Introverts need a bit of it too. They are probably more comfortable isolating themselves but sometimes they need the vibe of an office or the buzz of events happening around them. I would advise them to write to their colleagues more and use the chats that organizations provide to get some social time in. Get a book club/coding club together so you can create a context to chat about. I don’t think introverts are above gossip too. Indulge in it! Secretly, bosses love being talked about behind their backs. It’s true!
Finally, have a planned stop time every day. Of all the other points that I have talked about, this is the hardest to adhere to. I take on more tasks than I can handle every single day. I have become better at prioritizing but there are still days when a pile of stuff “can” be done before midnight. Desist!
Make sure the high priority work gets done and leave the rest for tomorrow. Working remotely, we want to do more just to prove that we are not wasting time at home. No matter how much you do, there are going to be people who think you are. Ignore them and keep your head around what you had planned to do. If you are done with that and even a few more things that were easier than you thought, then quit for the day.
I admit, there will be some days where deadlines are squished, and you must push. If they are not more than 10-20% of your workdays, you are doing well.
There is an important caveat in all my advice. Most of my learnings came about because I was forced to take a break. I had just gone through a blood cancer treatment. It went very well, and I just passed my 5-year period two days ago. However, it destroyed my body and I need to build up again. The healthy among you might be able to work more and with much more ease. So, put in a little more time but please don’t schedule ridiculous hours in a day. If you are at work for 8-10 hours, including meetings, you get maybe 5-6 productive hours a day. Why should remote work be any different?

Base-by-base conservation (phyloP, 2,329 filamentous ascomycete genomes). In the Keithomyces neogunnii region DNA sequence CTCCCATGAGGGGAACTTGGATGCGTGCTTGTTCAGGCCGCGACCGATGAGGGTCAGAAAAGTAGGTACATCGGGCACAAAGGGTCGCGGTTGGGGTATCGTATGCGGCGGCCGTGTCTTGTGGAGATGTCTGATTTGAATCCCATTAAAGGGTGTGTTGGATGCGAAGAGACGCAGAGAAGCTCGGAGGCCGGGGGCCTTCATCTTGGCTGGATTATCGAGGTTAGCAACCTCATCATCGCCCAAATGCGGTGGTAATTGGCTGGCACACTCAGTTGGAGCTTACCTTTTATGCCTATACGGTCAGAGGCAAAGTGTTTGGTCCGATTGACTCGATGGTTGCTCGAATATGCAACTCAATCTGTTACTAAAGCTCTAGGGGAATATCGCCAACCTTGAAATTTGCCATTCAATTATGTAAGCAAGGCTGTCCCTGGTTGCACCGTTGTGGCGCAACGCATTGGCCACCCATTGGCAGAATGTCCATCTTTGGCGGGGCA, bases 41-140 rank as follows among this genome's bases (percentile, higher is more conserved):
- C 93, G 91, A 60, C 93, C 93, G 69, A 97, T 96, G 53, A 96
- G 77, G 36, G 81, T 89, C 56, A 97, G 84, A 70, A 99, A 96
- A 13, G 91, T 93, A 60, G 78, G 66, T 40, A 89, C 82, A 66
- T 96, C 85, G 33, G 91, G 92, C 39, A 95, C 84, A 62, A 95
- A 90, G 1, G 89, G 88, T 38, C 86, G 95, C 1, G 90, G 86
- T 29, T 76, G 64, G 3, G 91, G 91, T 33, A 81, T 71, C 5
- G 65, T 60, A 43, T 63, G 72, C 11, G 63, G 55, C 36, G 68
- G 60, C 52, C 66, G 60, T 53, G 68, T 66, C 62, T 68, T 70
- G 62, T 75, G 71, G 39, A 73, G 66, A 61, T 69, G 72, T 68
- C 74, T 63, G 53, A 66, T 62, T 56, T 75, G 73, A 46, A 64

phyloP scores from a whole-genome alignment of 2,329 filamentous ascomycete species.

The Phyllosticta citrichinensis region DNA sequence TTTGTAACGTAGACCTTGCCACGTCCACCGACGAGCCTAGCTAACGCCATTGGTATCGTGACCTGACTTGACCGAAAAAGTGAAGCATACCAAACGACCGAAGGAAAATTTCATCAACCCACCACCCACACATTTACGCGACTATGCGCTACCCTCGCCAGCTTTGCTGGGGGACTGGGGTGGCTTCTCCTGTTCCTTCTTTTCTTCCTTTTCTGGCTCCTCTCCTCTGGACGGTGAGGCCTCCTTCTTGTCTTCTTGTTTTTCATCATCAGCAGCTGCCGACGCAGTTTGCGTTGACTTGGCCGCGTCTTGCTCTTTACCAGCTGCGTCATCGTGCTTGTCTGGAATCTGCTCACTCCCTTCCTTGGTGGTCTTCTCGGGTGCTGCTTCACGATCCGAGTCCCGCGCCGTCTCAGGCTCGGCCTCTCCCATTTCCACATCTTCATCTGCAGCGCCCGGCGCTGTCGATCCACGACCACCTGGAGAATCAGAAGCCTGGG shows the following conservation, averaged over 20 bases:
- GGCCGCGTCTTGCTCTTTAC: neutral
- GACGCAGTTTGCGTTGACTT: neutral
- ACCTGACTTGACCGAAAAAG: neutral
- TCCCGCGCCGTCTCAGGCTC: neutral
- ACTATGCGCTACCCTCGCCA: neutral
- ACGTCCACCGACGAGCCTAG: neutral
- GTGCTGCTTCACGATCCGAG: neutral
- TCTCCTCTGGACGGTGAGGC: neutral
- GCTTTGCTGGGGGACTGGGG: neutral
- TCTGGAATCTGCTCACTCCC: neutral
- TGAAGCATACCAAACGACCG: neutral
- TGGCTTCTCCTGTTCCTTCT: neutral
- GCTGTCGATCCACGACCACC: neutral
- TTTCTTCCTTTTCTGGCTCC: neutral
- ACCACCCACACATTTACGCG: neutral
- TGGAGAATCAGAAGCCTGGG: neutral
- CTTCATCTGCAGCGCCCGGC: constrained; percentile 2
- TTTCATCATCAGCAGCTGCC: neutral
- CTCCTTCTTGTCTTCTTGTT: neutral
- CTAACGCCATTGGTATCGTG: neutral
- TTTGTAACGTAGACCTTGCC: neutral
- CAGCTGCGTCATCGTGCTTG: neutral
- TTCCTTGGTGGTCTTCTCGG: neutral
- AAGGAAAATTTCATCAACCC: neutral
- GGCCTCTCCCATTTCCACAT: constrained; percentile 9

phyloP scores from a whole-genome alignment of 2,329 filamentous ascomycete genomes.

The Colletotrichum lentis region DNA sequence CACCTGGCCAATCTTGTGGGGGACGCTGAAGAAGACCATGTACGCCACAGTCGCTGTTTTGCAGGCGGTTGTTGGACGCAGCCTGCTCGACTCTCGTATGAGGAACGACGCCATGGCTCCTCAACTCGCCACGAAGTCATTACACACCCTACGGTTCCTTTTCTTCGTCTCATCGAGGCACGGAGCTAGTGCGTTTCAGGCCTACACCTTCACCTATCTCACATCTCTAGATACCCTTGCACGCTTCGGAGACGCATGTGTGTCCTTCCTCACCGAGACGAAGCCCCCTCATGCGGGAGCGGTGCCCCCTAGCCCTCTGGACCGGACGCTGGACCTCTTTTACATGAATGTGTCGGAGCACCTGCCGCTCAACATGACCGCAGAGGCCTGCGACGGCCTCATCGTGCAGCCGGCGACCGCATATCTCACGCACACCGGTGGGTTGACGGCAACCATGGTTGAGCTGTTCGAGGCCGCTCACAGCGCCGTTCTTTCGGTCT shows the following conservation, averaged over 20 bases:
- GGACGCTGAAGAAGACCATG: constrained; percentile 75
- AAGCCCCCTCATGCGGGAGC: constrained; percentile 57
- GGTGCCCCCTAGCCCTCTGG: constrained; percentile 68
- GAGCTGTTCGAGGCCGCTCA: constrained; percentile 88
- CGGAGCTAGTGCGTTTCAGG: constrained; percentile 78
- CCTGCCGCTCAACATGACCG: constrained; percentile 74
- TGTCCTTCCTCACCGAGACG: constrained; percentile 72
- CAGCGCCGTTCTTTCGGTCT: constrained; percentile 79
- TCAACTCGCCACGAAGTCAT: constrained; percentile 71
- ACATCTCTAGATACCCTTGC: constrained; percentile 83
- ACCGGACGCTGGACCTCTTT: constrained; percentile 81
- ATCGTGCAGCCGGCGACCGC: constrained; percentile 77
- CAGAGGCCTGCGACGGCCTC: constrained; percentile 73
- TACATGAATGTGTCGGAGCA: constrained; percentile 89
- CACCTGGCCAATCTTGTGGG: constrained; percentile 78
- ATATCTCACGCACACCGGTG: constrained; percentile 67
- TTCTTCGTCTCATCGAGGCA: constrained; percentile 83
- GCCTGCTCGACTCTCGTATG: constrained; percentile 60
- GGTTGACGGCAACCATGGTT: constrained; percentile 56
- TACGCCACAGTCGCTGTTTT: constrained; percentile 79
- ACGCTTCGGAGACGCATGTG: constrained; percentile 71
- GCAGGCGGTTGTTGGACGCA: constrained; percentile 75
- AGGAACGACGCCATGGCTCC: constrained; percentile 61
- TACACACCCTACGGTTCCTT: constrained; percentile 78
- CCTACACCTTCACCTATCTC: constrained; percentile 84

My rough usual schedule during the day – It is flexible
- Wake up for prayers at 5:45 am.
- Work for an hour and focus on thinking tasks. This post was conceived and written at this time.
- Breakfast and exercise – I take two hours for this
- Work for two hours – this is my flow time and I get a lot done. Any interruptions in this part of the day really slow me down.
- Lunch and rest – At least one hour for this. Take your time. Let work pile up. It can wait.
- Work for an hour – This is really the last flow hour of my day and my mind is really flying. I feel like a supercomputer. Any coding or logic work here.
- An errand break or chatting with the returning school kids.
- The last hour and wind up – What work is left over? If there is a lot, can it wait? Most clients of mine can wait another day. Schedule the next day’s calendar and send status emails to clients/colleagues/bosses.
- It is done! Whenever I give in to temptation and work more, I make mistakes! Really silly ones!
This is the go-home-time. So what if you are working from home? Start commuting from the workstation to the couch. Walk slowly if you really want to simulate it.
I hope this little write-up helps. It is hard to do and if you fail a couple of days, please don’t feel guilty. This is really hard work. It takes discipline and that takes practice. If you are a manager of teams, please send this to them. They have been conditioned to be supervised and will be conflicted about how to be by themselves.